Disallow the Tcl shell if not needed: If use of the Tcl shell is not allowed on Cisco IOS devices in the network, use AAA command authorization or CLI Views to prohibit execution of the tclsh command for all users. The tclsh command is restricted to privilege level 15 (enable mode) by default; however, prohibiting the use of this command to all users via AAA TACACS+ command authorization or CLI Views will help ensure that no user is able to trivially execute Tcl scripts.

Do not execute remote unsigned Tcl scripts: To help ensure that modified Tcl scripts are not executed without an administrator’s knowledge, the sourcing of unsigned Tcl scripts from a remote location is not recommended. Use Signed Tcl scripts or locally stored files to help prevent undetected modification of Tcl scripts.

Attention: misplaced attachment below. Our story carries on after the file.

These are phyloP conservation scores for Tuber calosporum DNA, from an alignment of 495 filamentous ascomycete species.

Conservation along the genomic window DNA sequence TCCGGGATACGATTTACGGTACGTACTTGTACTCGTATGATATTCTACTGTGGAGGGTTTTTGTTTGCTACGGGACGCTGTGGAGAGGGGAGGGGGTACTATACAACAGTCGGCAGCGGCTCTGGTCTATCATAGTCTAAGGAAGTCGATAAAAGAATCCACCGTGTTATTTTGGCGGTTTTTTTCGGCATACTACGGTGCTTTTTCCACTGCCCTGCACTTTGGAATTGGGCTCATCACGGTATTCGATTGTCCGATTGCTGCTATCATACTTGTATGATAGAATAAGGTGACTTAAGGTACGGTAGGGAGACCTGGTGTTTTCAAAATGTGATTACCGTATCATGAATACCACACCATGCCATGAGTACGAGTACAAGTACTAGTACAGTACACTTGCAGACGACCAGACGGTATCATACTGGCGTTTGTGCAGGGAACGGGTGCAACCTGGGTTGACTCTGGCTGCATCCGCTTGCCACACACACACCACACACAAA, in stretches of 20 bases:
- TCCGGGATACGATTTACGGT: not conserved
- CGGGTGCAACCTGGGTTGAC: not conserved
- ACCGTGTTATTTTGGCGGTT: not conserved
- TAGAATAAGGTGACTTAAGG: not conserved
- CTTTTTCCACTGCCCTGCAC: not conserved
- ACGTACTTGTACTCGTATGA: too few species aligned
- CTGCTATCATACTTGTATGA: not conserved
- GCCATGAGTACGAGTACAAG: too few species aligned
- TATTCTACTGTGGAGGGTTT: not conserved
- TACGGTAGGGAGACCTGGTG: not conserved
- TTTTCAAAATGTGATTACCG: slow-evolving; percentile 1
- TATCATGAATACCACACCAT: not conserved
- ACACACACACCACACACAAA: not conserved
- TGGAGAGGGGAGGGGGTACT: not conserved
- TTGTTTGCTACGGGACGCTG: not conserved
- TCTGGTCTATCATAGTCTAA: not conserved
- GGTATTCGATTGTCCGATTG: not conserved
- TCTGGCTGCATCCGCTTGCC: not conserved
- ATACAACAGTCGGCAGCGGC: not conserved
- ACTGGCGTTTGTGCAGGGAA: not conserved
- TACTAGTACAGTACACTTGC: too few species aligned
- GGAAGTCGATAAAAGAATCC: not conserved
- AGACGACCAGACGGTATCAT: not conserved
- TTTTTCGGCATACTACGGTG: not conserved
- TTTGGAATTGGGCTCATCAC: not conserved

Do not allow access to tclsh for privilege levels less than 15: The Tcl shell on a Cisco IOS device has tremendous functionality, with the ability to open, read, and write files as well as communicate with remote devices using IP sockets. Although it is possible to allow the use of the tclsh command for users at privilege levels less than 15, no functionality exists to limit what actions those users could perform inside of tclsh. For this reason, administrators are advised to limit access to this command to only trusted users.

Conclusion

The purpose of this document is to provide network administrators with techniques that can help mitigate the risk associated with Tcl scripting on Cisco IOS. The use of these techniques throughout an environment using Tcl will help ensure that modified scripts are not run inadvertently and that access to the Tcl shell is strictly limited to those users who require access.

References

Cisco IOS Scripting with Tcl

Signed Tcl Scripts

Safe-Tcl in Cisco IOS

Authentication, Authorization and Accounting on Cisco IOS

Role-Based CLI Access

Cisco Security Response: AAA Command Authorization by-pass


This document is part of the Cisco Security Center.